against him in embarrassment and disgust, the action would be perfectly legal—and somewhat amusing.
Effect of Hostilities on International Obligations. The legal analysis for information operations becomes
most complex in the peacetime legal regime, where many acts permissible in war are violative of international
law. It is therefore vital to ascertain the effect of armed conflict on that peacetime regime.
The first step is to determine if the treaty in question has a specific termination or suspension clause. If it
does not, then the object and purpose of the treaty controls whether or not it applies in wartime—only those
obligations inconsistent with a state of hostilities fall out. Belligerents must still respect the rights of neutral
parties to a multilateral treaty. The nature of some information operations, as relatively peaceful steps short of
armed conflict, makes their intended use in a pre-wartime environment very attractive for policymakers. For
those operations comprising simple intelligence collection, the lack of an international prohibition of espionage
leaves decisionmakers with the usually acceptable liability of merely violating the target nation’s domestic
espionage law. However, information operations that do more than gather information, but actually have real-
world consequences, may violate more than just the adversary’s domestic law. Short of actual belligerency,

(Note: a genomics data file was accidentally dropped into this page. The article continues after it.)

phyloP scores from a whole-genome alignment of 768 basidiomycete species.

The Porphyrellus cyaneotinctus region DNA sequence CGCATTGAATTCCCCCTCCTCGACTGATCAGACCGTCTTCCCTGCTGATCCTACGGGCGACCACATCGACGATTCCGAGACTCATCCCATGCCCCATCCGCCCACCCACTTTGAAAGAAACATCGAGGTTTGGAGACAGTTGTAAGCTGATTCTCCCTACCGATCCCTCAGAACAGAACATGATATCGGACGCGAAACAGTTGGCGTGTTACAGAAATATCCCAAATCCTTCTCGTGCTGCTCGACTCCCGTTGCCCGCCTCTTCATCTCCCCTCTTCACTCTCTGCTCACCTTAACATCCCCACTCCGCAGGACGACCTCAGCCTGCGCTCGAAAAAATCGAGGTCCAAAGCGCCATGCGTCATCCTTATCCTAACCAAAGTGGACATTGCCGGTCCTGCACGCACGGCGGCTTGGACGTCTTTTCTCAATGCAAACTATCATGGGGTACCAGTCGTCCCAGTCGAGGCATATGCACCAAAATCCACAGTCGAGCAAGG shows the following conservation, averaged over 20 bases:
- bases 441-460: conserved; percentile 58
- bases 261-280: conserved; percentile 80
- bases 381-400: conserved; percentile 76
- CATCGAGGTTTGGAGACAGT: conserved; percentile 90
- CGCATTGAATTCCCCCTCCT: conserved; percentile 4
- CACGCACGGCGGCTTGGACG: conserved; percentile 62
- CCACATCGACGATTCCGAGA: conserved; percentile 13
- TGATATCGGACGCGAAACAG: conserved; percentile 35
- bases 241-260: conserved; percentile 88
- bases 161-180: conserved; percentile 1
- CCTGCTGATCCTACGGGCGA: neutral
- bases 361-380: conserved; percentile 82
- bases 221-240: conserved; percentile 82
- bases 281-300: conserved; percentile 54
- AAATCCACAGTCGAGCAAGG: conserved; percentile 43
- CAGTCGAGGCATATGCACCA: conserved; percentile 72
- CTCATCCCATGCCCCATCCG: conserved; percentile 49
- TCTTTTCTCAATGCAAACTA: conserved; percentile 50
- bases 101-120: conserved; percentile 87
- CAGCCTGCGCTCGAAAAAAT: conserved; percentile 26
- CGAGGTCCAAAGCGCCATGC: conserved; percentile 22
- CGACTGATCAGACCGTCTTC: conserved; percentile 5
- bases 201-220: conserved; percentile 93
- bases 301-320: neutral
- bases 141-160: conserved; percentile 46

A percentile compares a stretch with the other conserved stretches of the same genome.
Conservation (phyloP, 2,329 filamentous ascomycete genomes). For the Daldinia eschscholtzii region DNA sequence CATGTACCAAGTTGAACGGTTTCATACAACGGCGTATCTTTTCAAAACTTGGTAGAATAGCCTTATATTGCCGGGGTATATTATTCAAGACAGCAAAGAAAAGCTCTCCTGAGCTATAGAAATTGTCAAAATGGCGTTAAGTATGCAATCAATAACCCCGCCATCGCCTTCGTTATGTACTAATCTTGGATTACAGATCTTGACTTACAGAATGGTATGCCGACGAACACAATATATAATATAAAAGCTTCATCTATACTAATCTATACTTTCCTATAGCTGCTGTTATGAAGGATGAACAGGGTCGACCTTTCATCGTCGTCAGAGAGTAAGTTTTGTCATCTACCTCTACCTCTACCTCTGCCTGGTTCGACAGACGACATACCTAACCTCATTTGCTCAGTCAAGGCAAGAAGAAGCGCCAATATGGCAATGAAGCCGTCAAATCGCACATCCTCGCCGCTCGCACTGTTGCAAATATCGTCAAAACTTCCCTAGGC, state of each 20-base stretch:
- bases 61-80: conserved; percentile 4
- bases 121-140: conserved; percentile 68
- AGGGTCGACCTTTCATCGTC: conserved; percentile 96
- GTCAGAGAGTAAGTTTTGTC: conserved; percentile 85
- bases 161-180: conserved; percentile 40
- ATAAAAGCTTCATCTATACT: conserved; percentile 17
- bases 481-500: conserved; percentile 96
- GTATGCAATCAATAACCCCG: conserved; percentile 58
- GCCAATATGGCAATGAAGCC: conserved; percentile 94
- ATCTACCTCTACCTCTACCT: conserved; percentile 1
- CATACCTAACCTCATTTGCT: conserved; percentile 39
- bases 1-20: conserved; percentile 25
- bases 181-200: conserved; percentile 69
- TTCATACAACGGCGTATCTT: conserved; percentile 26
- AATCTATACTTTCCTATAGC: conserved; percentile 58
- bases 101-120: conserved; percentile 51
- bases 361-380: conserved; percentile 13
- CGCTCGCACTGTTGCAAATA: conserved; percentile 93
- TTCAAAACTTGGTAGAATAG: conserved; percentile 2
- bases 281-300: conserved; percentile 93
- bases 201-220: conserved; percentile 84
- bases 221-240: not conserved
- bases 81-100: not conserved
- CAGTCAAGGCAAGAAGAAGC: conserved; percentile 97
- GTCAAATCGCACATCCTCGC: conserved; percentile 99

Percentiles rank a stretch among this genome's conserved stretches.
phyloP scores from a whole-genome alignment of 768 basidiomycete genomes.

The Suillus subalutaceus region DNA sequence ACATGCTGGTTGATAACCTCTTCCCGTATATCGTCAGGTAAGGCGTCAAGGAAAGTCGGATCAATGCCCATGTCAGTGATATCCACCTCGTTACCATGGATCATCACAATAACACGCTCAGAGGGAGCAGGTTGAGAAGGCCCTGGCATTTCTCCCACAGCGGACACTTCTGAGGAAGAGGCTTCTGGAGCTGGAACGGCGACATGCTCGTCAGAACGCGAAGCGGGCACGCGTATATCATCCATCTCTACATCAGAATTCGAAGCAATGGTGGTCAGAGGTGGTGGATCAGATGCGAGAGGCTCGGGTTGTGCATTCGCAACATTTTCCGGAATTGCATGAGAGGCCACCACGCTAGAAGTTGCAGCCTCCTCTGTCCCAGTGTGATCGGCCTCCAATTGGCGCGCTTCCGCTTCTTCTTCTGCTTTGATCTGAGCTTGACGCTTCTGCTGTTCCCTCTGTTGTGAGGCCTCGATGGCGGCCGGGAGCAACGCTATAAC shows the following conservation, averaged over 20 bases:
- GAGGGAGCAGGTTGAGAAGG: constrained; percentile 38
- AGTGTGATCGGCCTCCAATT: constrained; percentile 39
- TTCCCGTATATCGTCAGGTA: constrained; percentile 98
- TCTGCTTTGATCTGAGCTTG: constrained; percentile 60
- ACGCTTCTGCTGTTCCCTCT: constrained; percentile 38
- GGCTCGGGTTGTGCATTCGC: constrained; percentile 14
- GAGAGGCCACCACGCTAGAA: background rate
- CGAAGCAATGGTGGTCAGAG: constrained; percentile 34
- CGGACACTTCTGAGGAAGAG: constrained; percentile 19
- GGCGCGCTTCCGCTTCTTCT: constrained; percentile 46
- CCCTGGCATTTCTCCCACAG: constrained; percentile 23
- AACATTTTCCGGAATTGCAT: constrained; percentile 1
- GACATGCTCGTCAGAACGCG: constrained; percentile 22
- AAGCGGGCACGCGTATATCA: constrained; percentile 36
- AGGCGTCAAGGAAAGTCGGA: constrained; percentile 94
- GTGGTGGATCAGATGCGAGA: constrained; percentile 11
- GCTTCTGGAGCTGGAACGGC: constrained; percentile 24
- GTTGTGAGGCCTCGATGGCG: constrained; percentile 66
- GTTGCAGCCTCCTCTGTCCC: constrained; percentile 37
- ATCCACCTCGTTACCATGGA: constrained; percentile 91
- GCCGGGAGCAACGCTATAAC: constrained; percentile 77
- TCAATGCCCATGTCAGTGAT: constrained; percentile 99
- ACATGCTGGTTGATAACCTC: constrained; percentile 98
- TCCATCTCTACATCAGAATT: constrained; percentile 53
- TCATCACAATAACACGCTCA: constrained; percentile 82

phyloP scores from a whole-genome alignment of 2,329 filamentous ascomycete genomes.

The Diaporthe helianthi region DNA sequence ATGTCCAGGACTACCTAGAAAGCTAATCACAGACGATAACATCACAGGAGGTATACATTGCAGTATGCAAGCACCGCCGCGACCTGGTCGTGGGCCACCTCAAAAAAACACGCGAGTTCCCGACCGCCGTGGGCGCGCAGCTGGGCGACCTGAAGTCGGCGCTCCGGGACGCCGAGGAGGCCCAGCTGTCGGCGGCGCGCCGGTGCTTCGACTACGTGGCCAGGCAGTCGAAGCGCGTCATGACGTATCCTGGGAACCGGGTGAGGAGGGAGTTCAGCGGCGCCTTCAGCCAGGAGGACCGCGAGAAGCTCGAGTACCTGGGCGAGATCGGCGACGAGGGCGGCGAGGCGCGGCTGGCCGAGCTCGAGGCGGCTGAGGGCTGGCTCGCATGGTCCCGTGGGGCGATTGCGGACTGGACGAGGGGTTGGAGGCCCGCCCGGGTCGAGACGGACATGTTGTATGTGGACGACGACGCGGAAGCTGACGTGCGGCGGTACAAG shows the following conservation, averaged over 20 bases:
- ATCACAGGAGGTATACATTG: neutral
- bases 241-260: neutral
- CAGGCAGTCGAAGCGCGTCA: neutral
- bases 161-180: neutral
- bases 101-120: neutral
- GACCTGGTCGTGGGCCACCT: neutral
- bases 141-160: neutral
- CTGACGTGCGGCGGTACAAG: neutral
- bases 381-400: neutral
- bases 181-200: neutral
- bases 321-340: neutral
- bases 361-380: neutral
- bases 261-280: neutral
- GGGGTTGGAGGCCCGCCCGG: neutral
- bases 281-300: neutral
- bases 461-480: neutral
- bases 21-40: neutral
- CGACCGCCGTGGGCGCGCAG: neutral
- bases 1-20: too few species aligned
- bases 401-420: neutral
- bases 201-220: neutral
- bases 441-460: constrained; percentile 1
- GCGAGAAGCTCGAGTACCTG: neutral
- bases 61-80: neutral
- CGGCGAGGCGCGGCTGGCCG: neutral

information operations implicate the range of legal issues outlined above.
Application. Unusual targets and unusual means for reaching them are the hallmark of information
operations. But no matter how subtle or complex the fact pattern, according to John Norton Moore, ―there’s
always a right answer.‖69 In this case, the right answer can be reached by applying the basic principles of
proportionality, discrimination, and chivalry to each new target. Whether or not these individual operations will
be carried out in the context of the jus in bello is most clearly determined by applying Pictet’s criteria to the
For example, if the operation is being undertaken as part of a larger military effort in an acknowledged war,
the Pictet analysis is not necessary. Assume the target is an electronic funds transfer from the dictator of an
adversary nation to his account in the Cayman Islands. The opposing country may attempt to corrupt the
transmission as it passes through a certain communications satellite. Assuming the technology to do this exists,
the military necessity of manipulating the transfer (perhaps reducing it from $198,000 to $1.98) would be
balanced against whatever unnecessary suffering such an act may produce. The military necessity may arise from
using such an attack to convince the dictator that his most valued assets are at risk, and thus specifically deter
him from prosecuting the war any further. Unnecessary suffering, in this case, would not outweigh military
necessity, because beyond the dictator and his immediate circle of retailers, such suffering would probably be de
The principle of discrimination is satisfied because the weapon and the target are not proscribed, and because
the attack is tightly focused on the enemy leader, presumptively the senior member of his military’s operational